“Arthritis acting up, old fellow?” Amar said, trying to lighten the mood, as he usually did. But it came out weird and flat, and he wished he hadn’t said anything.
As they moved up to the battered structure, they encountered a few more dead jabbers. Amar prodded one of them and rolled it over, making certain it was dead.
Even in the oppressive heat, he felt frost on his spine.
The trooper’s mask had come off—whether she had pulled it off while dying or the force of the explosion that killed her had loosened its fastenings, he couldn’t tell. But he could see her face.
The lower part of her face looked human—her lips and cheekbones were familiar enough. Her nose was broad, with very little separation from her forehead, but was still within the realm of human variation. But her ears were oddly flattened against her hairless skull, and there was nothing at all human about her large, silvery eyes. They were set too far apart, almost on the sides of her head, and contained no orbs or pupils.
He felt like he was going to vomit.
For twenty years the aliens had been playing with human DNA. This was one result. Had she begun life as fully human and then been altered?
No one could be sure about that.
When they reached the ruin and entered the only passable hall, they started finding equally dead humans.
They’d made a stand here, obviously, and given their numbers and those of the enemy dead, they had fought well.
To his relief, Amar didn’t recognize any of them. They were armed and armored in the same ragtag fashion as his bunch, at least at first glance, wearing whatever ancient bits of body armor they could find and filling the gaps in their gear with patches of Kevlar, cold hammered sheet metal— whatever was at hand. Most of their weapons were decades old.
But upon closer inspection, these guys looked as if they had new gear. New as in months old instead of twenty years.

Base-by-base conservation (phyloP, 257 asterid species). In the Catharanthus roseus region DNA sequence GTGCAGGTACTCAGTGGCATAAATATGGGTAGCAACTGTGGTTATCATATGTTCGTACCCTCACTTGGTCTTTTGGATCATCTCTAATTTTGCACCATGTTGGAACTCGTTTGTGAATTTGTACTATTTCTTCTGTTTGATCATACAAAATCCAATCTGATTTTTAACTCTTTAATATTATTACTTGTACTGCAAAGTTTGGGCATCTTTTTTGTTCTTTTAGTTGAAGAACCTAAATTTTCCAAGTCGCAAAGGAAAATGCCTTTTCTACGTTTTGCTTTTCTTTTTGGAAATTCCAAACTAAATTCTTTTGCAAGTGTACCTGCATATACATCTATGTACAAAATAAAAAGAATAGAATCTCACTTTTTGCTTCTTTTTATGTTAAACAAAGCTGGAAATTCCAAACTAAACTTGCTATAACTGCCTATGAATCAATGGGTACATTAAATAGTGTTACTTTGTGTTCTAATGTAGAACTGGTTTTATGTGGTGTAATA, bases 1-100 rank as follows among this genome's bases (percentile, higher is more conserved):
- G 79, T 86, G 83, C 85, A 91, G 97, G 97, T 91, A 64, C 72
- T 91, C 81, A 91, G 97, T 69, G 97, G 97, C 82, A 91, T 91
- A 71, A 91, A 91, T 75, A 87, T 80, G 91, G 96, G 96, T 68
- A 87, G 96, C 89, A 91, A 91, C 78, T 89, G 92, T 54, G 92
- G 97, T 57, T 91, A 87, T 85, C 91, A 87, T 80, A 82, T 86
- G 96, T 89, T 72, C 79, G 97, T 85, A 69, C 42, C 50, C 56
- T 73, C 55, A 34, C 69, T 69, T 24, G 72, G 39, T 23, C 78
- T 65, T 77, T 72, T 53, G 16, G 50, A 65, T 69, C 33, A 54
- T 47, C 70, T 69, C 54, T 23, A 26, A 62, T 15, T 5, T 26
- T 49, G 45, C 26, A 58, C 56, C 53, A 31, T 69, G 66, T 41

Still, it hadn’t saved them.
“This one’s alive!” DeLao said, kneeling and reversing the Mexico City Red Devils cap that held his frizzy brown hair in check.
The man was sitting, propped against a wall just past a turn in the corridor. He was alive, but only barely so. DeLao already had his medical kit out, but Amar doubted they could do much for the fellow beyond easing his pain.
Thomas knelt next to DeLao.
“What happened here, son?” she asked the soldier. “What’s your name?”
He looked up at her with pale gray eyes. His lips moved, but nothing came out.
“Here’s another live one,” Chitto said. Her voice was quiet—she was always quiet. She had moved farther down the hall—too far, actually. She had a frown on her round face, and her wide lips were pressed tight. To Amar, she looked as if she might lose it at any moment.
They had picked Chitto up in an illegal settlement in a contagion zone just a few days before. The squad had been on another mission but ran across her people being rounded up by ADVENT troopers. After they finished off the jabbers, Chitto had asked if she could volunteer. Thomas said yes, and the plan was to take her to a haven for training. Instead, like a bad dream, trouble kept finding them, drawing them farther and farther from their intended goal.